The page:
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Irish Data Protection Commission’s new five-year strategy

The Irish Data Protection Commission has announced its strategy for 2022-2027, highlighting 5 strategic objectives:

  • (1) “coherent and effective” regulation;
  • (2) promote awareness of data protection;
  • (3) protect children;
  • (4) provide clarification to stakeholders; and
  • (5) support organizational compliance.

The strategy is based on a risk-based approach to regulation which, according to the DPC, “resonated with the majority of commentators” during the public consultation the Commission carried out when drafting its new five-year strategy.

He can’t do it alone

The DPC’s overarching goal is to do more for stakeholders, but it admits it cannot meet its ambitions alone. Some of its recently announced objectives only reframe what the DPC already does or is obliged to do, for example “[r]regulate in a fair, impartial and transparent manner. . .[a]applying remedial powers proportionately. . . [w]work with the EDPS to develop consistent procedures. . . [w]work with peer data protection authorities to introduce a consolidated and consistent application across Europe. »

However, the need for increased and more nuanced guidance was an “almost universal” request from those responding to the public consultation. The new strategy responds to this demand by promising to create expert-level partnerships with stakeholders to help develop this guidance, in an overall effort to encourage meaningful and improved compliance outcomes.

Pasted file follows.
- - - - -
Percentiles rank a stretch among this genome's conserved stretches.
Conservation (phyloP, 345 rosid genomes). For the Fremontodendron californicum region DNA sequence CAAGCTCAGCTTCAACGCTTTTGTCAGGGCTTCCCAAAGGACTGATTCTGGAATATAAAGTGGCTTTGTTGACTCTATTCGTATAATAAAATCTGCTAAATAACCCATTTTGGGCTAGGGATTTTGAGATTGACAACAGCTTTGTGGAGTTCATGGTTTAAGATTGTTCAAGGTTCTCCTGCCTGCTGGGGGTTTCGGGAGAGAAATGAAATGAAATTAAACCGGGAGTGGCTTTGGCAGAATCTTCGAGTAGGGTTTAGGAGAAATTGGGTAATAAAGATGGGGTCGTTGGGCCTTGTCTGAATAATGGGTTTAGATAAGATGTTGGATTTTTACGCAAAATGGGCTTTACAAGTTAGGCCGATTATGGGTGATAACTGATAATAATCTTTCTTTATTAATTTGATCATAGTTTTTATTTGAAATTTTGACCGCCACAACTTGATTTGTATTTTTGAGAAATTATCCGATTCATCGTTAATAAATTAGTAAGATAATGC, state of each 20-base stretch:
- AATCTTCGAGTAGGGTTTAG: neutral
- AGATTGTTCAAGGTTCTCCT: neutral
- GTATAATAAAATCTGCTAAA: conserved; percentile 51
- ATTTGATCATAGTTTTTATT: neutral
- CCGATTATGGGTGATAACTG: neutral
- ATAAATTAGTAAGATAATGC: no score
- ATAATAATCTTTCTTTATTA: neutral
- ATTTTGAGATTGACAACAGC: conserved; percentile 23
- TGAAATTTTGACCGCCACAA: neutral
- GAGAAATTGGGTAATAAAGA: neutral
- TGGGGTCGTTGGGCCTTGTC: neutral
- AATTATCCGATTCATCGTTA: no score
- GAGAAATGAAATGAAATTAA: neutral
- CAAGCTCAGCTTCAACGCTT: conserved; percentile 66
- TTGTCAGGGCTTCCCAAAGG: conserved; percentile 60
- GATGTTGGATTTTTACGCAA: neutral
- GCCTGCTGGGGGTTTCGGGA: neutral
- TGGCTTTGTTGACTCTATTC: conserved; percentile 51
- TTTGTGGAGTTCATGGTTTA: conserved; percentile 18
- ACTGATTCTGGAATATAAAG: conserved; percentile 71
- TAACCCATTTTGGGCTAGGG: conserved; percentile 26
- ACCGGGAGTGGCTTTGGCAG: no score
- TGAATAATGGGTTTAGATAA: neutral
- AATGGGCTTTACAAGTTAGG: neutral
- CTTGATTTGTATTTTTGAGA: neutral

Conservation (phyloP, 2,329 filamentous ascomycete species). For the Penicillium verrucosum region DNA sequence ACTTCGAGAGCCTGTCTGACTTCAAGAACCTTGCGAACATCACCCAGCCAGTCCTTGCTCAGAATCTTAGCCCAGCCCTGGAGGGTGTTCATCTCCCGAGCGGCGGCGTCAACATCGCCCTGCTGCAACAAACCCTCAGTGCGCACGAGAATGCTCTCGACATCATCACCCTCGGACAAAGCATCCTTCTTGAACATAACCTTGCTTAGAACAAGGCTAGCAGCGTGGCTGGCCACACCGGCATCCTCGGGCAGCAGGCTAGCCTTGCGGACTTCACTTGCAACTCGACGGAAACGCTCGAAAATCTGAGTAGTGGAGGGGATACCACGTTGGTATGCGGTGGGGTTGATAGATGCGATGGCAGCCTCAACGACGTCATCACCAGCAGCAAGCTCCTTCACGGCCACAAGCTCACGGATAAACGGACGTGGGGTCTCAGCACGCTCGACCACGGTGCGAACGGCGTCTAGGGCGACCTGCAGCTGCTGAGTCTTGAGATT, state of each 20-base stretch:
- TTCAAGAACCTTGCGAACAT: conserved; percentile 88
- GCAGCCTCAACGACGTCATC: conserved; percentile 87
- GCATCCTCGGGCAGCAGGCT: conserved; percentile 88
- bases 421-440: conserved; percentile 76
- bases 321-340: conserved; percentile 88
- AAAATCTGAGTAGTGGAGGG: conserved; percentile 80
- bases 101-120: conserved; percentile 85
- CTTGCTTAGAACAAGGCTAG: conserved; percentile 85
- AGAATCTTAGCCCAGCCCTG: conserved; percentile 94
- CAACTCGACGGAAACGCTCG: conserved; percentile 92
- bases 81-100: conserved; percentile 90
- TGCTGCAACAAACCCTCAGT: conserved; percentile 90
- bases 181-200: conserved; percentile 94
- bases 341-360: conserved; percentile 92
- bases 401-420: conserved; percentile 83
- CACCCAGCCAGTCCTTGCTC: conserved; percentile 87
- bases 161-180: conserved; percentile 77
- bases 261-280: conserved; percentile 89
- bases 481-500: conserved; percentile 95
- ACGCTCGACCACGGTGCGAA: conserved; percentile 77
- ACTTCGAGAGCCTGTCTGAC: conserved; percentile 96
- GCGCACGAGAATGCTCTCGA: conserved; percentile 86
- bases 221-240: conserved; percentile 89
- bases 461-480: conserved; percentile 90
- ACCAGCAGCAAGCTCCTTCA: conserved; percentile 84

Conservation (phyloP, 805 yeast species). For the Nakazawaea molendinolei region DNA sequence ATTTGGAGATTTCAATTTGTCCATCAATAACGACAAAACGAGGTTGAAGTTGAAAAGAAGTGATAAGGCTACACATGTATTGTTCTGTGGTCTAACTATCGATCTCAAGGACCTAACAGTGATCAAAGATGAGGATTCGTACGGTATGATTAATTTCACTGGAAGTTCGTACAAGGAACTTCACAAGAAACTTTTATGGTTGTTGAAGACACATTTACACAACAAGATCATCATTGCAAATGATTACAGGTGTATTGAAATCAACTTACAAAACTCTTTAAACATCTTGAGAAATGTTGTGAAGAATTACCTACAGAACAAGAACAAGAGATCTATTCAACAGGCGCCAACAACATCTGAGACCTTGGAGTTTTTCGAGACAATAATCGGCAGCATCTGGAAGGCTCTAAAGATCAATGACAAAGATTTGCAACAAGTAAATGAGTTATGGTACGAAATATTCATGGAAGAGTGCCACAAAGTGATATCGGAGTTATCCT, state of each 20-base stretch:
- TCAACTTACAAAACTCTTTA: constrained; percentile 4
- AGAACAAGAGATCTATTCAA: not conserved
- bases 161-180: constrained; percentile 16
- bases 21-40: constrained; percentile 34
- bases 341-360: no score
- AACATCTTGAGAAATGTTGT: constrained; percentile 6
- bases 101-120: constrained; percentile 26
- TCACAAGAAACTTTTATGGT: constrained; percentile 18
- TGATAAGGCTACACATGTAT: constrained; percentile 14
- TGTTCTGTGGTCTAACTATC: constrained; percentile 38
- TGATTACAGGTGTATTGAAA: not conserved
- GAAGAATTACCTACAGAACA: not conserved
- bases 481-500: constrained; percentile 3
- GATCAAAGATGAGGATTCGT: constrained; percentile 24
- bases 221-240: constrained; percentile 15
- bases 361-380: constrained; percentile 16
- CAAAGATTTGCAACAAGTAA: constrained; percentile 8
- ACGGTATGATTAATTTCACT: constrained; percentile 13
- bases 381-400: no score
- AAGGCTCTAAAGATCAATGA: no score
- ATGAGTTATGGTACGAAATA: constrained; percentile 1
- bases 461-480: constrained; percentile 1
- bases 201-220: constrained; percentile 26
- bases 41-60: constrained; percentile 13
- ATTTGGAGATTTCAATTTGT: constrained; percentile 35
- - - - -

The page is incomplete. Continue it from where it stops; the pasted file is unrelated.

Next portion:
A few changes of direction

However, the strategy also contains some change of direction. The DPC intends to move away from a focus on complaints to favor cases likely to have the greatest long-term systemic impact. To do this, the regulator aims to raise awareness of data protection rights, publish more guidance on its complaints handling processes and promote “a cultural shift towards compliance”. While this all sounds sensible, it remains to be seen what this means in practice for the resolution of any non-priority individual complaints deemed less important.


Responses to the public consultation showed different appetites for fines. Individuals tended to favor high fines for violations, while industry, unsurprisingly, sought a more risk-based approach. The DPC notes that “there is sometimes a tendency to confuse fines with regulatory success and to use the imposition of fines as a means of measuring effectiveness.”

Use of more flexible application tools

While strict enforcement tools are always at its disposal, CPD emphasizes the important role of direction and engagement in fostering accountability. The regulator views both as valuable tools that should not be undervalued. “Fostering compliance – rather than retrospectively and unilaterally penalizing non-compliance – can ultimately produce better outcomes for all stakeholders.”

That said, however, the strategy is now set to “prioritize prosecution, sanction and/or fine violations resulting from willful, negligent or criminal intent”. He is also making increasing application processing times a strategic priority, including working with his counterparts in the EDPB to improve communication and clarity of cooperation mechanisms under Article 60.

Specifically, in the five-year strategy, the DPC promises to:

  • Standardize procedures for handling complaints and investigating the public;
  • Clarify the limits of the legislation and how/when corrective measures are imposed;
  • Publish case studies quarterly rather than annually;
  • Identify complaint trends and themes to drive strong collective outcomes
  • Engage broadly with stakeholders “so that data protection rights are recognized as a behavioral fault by society”;
  • Prioritize protecting the rights of children and vulnerable adults, including clarifying the bases for data sharing so that individuals are not disadvantaged by overly cautious data controllers; and
  • Improve the DPC’s technological forecasting to respond to changing technologies.